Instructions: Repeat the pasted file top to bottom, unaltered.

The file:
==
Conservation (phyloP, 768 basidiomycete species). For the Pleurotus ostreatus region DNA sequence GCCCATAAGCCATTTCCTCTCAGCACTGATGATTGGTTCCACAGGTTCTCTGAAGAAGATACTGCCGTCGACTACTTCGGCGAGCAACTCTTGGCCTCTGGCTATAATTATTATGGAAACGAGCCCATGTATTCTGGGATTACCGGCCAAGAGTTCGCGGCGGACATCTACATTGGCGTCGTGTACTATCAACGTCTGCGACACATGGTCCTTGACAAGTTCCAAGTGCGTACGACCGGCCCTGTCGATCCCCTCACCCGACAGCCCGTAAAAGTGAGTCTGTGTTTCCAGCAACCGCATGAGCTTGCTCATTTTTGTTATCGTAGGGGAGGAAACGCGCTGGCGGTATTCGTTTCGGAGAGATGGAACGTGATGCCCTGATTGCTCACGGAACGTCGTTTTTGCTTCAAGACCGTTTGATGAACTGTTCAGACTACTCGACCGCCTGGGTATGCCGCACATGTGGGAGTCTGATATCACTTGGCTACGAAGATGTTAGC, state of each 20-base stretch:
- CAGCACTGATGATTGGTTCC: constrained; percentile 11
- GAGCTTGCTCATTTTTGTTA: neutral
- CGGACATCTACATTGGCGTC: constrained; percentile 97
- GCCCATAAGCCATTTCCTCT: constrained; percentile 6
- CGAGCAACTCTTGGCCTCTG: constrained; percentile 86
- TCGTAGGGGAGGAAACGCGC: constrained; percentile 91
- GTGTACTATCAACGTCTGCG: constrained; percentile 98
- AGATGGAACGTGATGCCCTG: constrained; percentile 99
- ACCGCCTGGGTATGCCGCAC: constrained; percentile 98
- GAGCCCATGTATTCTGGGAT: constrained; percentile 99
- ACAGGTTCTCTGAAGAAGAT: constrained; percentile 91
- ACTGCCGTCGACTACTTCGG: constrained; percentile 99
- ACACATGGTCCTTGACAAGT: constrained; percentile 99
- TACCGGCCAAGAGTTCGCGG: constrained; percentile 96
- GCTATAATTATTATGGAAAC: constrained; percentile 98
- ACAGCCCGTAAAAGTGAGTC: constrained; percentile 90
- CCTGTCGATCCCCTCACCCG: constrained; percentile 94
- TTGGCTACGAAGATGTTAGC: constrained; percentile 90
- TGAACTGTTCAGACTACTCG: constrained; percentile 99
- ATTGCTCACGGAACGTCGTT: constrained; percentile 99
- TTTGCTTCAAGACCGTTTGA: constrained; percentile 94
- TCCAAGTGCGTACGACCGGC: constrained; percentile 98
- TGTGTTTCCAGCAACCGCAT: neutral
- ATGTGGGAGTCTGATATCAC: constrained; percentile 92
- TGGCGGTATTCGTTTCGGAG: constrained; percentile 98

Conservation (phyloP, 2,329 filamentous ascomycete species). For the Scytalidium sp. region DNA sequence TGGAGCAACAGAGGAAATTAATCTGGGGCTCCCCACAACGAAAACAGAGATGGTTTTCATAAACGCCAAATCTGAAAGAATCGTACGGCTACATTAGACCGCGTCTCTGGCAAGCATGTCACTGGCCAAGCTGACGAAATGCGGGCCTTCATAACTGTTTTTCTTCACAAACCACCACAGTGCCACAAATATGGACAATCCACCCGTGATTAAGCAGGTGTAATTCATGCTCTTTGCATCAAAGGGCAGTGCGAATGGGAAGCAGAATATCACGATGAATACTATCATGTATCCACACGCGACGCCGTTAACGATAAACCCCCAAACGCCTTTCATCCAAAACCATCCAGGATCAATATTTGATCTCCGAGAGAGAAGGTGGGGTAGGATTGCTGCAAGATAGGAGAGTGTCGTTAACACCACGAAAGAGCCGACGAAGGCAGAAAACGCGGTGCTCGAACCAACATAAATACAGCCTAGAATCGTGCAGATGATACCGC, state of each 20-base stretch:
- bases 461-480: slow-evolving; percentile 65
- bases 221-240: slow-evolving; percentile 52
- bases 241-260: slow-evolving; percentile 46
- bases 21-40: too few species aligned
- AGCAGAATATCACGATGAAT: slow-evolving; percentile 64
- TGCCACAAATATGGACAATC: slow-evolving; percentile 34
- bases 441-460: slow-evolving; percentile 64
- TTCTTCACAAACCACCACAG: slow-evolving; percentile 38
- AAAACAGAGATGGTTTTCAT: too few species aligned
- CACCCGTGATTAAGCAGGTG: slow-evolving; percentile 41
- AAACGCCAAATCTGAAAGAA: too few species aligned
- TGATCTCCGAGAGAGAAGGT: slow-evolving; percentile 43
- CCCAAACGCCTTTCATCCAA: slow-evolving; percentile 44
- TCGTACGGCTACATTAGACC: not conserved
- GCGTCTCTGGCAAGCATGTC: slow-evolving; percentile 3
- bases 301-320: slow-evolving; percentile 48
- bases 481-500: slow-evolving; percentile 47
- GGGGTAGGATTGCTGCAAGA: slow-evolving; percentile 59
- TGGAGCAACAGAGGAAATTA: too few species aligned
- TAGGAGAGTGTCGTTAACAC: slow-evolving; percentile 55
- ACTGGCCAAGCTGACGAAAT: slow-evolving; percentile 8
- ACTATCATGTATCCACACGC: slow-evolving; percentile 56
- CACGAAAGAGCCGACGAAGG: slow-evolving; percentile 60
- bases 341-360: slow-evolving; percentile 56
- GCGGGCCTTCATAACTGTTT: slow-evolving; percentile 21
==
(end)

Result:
Conservation (phyloP, 768 basidiomycete species). For the Pleurotus ostreatus region DNA sequence GCCCATAAGCCATTTCCTCTCAGCACTGATGATTGGTTCCACAGGTTCTCTGAAGAAGATACTGCCGTCGACTACTTCGGCGAGCAACTCTTGGCCTCTGGCTATAATTATTATGGAAACGAGCCCATGTATTCTGGGATTACCGGCCAAGAGTTCGCGGCGGACATCTACATTGGCGTCGTGTACTATCAACGTCTGCGACACATGGTCCTTGACAAGTTCCAAGTGCGTACGACCGGCCCTGTCGATCCCCTCACCCGACAGCCCGTAAAAGTGAGTCTGTGTTTCCAGCAACCGCATGAGCTTGCTCATTTTTGTTATCGTAGGGGAGGAAACGCGCTGGCGGTATTCGTTTCGGAGAGATGGAACGTGATGCCCTGATTGCTCACGGAACGTCGTTTTTGCTTCAAGACCGTTTGATGAACTGTTCAGACTACTCGACCGCCTGGGTATGCCGCACATGTGGGAGTCTGATATCACTTGGCTACGAAGATGTTAGC, state of each 20-base stretch:
- CAGCACTGATGATTGGTTCC: constrained; percentile 11
- GAGCTTGCTCATTTTTGTTA: neutral
- CGGACATCTACATTGGCGTC: constrained; percentile 97
- GCCCATAAGCCATTTCCTCT: constrained; percentile 6
- CGAGCAACTCTTGGCCTCTG: constrained; percentile 86
- TCGTAGGGGAGGAAACGCGC: constrained; percentile 91
- GTGTACTATCAACGTCTGCG: constrained; percentile 98
- AGATGGAACGTGATGCCCTG: constrained; percentile 99
- ACCGCCTGGGTATGCCGCAC: constrained; percentile 98
- GAGCCCATGTATTCTGGGAT: constrained; percentile 99
- ACAGGTTCTCTGAAGAAGAT: constrained; percentile 91
- ACTGCCGTCGACTACTTCGG: constrained; percentile 99
- ACACATGGTCCTTGACAAGT: constrained; percentile 99
- TACCGGCCAAGAGTTCGCGG: constrained; percentile 96
- GCTATAATTATTATGGAAAC: constrained; percentile 98
- ACAGCCCGTAAAAGTGAGTC: constrained; percentile 90
- CCTGTCGATCCCCTCACCCG: constrained; percentile 94
- TTGGCTACGAAGATGTTAGC: constrained; percentile 90
- TGAACTGTTCAGACTACTCG: constrained; percentile 99
- ATTGCTCACGGAACGTCGTT: constrained; percentile 99
- TTTGCTTCAAGACCGTTTGA: constrained; percentile 94
- TCCAAGTGCGTACGACCGGC: constrained; percentile 98
- TGTGTTTCCAGCAACCGCAT: neutral
- ATGTGGGAGTCTGATATCAC: constrained; percentile 92
- TGGCGGTATTCGTTTCGGAG: constrained; percentile 98

Conservation (phyloP, 2,329 filamentous ascomycete species). For the Scytalidium sp. region DNA sequence TGGAGCAACAGAGGAAATTAATCTGGGGCTCCCCACAACGAAAACAGAGATGGTTTTCATAAACGCCAAATCTGAAAGAATCGTACGGCTACATTAGACCGCGTCTCTGGCAAGCATGTCACTGGCCAAGCTGACGAAATGCGGGCCTTCATAACTGTTTTTCTTCACAAACCACCACAGTGCCACAAATATGGACAATCCACCCGTGATTAAGCAGGTGTAATTCATGCTCTTTGCATCAAAGGGCAGTGCGAATGGGAAGCAGAATATCACGATGAATACTATCATGTATCCACACGCGACGCCGTTAACGATAAACCCCCAAACGCCTTTCATCCAAAACCATCCAGGATCAATATTTGATCTCCGAGAGAGAAGGTGGGGTAGGATTGCTGCAAGATAGGAGAGTGTCGTTAACACCACGAAAGAGCCGACGAAGGCAGAAAACGCGGTGCTCGAACCAACATAAATACAGCCTAGAATCGTGCAGATGATACCGC, state of each 20-base stretch:
- bases 461-480: slow-evolving; percentile 65
- bases 221-240: slow-evolving; percentile 52
- bases 241-260: slow-evolving; percentile 46
- bases 21-40: too few species aligned
- AGCAGAATATCACGATGAAT: slow-evolving; percentile 64
- TGCCACAAATATGGACAATC: slow-evolving; percentile 34
- bases 441-460: slow-evolving; percentile 64
- TTCTTCACAAACCACCACAG: slow-evolving; percentile 38
- AAAACAGAGATGGTTTTCAT: too few species aligned
- CACCCGTGATTAAGCAGGTG: slow-evolving; percentile 41
- AAACGCCAAATCTGAAAGAA: too few species aligned
- TGATCTCCGAGAGAGAAGGT: slow-evolving; percentile 43
- CCCAAACGCCTTTCATCCAA: slow-evolving; percentile 44
- TCGTACGGCTACATTAGACC: not conserved
- GCGTCTCTGGCAAGCATGTC: slow-evolving; percentile 3
- bases 301-320: slow-evolving; percentile 48
- bases 481-500: slow-evolving; percentile 47
- GGGGTAGGATTGCTGCAAGA: slow-evolving; percentile 59
- TGGAGCAACAGAGGAAATTA: too few species aligned
- TAGGAGAGTGTCGTTAACAC: slow-evolving; percentile 55
- ACTGGCCAAGCTGACGAAAT: slow-evolving; percentile 8
- ACTATCATGTATCCACACGC: slow-evolving; percentile 56
- CACGAAAGAGCCGACGAAGG: slow-evolving; percentile 60
- bases 341-360: slow-evolving; percentile 56
- GCGGGCCTTCATAACTGTTT: slow-evolving; percentile 21